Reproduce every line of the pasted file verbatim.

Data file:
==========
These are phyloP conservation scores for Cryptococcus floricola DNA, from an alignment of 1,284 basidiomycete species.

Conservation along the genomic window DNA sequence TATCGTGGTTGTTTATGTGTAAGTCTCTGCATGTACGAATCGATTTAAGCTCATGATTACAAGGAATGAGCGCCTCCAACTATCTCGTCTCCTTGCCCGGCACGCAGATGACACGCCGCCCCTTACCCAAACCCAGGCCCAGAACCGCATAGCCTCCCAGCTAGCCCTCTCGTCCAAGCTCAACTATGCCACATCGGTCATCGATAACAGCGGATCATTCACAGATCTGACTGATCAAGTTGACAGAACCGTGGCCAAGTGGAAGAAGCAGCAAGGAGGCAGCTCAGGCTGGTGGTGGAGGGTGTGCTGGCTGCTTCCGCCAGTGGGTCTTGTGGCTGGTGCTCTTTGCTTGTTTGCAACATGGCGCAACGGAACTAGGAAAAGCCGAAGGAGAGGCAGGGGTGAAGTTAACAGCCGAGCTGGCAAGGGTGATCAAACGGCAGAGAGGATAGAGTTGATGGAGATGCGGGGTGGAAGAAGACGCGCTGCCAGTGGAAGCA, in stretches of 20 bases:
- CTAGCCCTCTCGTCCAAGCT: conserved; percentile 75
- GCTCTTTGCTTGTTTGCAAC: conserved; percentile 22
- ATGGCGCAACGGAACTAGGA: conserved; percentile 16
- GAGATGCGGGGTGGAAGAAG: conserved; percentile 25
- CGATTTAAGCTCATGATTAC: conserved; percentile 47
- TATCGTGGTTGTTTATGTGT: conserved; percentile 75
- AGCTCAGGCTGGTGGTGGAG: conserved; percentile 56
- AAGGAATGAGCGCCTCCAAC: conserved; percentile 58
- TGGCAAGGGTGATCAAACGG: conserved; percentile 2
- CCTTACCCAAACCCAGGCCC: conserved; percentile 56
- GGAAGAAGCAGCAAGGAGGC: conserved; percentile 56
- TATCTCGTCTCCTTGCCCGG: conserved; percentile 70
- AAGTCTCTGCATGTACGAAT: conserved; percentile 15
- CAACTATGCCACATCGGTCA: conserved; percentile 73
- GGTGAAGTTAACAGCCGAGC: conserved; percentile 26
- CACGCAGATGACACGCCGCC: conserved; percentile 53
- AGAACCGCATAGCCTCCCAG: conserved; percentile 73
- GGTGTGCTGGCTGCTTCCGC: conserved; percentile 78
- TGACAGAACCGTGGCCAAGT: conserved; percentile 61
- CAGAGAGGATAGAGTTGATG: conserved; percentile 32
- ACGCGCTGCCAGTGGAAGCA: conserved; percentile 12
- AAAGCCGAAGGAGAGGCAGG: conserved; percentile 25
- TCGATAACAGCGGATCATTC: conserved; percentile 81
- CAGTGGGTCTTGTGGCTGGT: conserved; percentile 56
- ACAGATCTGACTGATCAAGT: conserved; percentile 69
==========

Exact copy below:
These are phyloP conservation scores for Cryptococcus floricola DNA, from an alignment of 1,284 basidiomycete species.

Conservation along the genomic window DNA sequence TATCGTGGTTGTTTATGTGTAAGTCTCTGCATGTACGAATCGATTTAAGCTCATGATTACAAGGAATGAGCGCCTCCAACTATCTCGTCTCCTTGCCCGGCACGCAGATGACACGCCGCCCCTTACCCAAACCCAGGCCCAGAACCGCATAGCCTCCCAGCTAGCCCTCTCGTCCAAGCTCAACTATGCCACATCGGTCATCGATAACAGCGGATCATTCACAGATCTGACTGATCAAGTTGACAGAACCGTGGCCAAGTGGAAGAAGCAGCAAGGAGGCAGCTCAGGCTGGTGGTGGAGGGTGTGCTGGCTGCTTCCGCCAGTGGGTCTTGTGGCTGGTGCTCTTTGCTTGTTTGCAACATGGCGCAACGGAACTAGGAAAAGCCGAAGGAGAGGCAGGGGTGAAGTTAACAGCCGAGCTGGCAAGGGTGATCAAACGGCAGAGAGGATAGAGTTGATGGAGATGCGGGGTGGAAGAAGACGCGCTGCCAGTGGAAGCA, in stretches of 20 bases:
- CTAGCCCTCTCGTCCAAGCT: conserved; percentile 75
- GCTCTTTGCTTGTTTGCAAC: conserved; percentile 22
- ATGGCGCAACGGAACTAGGA: conserved; percentile 16
- GAGATGCGGGGTGGAAGAAG: conserved; percentile 25
- CGATTTAAGCTCATGATTAC: conserved; percentile 47
- TATCGTGGTTGTTTATGTGT: conserved; percentile 75
- AGCTCAGGCTGGTGGTGGAG: conserved; percentile 56
- AAGGAATGAGCGCCTCCAAC: conserved; percentile 58
- TGGCAAGGGTGATCAAACGG: conserved; percentile 2
- CCTTACCCAAACCCAGGCCC: conserved; percentile 56
- GGAAGAAGCAGCAAGGAGGC: conserved; percentile 56
- TATCTCGTCTCCTTGCCCGG: conserved; percentile 70
- AAGTCTCTGCATGTACGAAT: conserved; percentile 15
- CAACTATGCCACATCGGTCA: conserved; percentile 73
- GGTGAAGTTAACAGCCGAGC: conserved; percentile 26
- CACGCAGATGACACGCCGCC: conserved; percentile 53
- AGAACCGCATAGCCTCCCAG: conserved; percentile 73
- GGTGTGCTGGCTGCTTCCGC: conserved; percentile 78
- TGACAGAACCGTGGCCAAGT: conserved; percentile 61
- CAGAGAGGATAGAGTTGATG: conserved; percentile 32
- ACGCGCTGCCAGTGGAAGCA: conserved; percentile 12
- AAAGCCGAAGGAGAGGCAGG: conserved; percentile 25
- TCGATAACAGCGGATCATTC: conserved; percentile 81
- CAGTGGGTCTTGTGGCTGGT: conserved; percentile 56
- ACAGATCTGACTGATCAAGT: conserved; percentile 69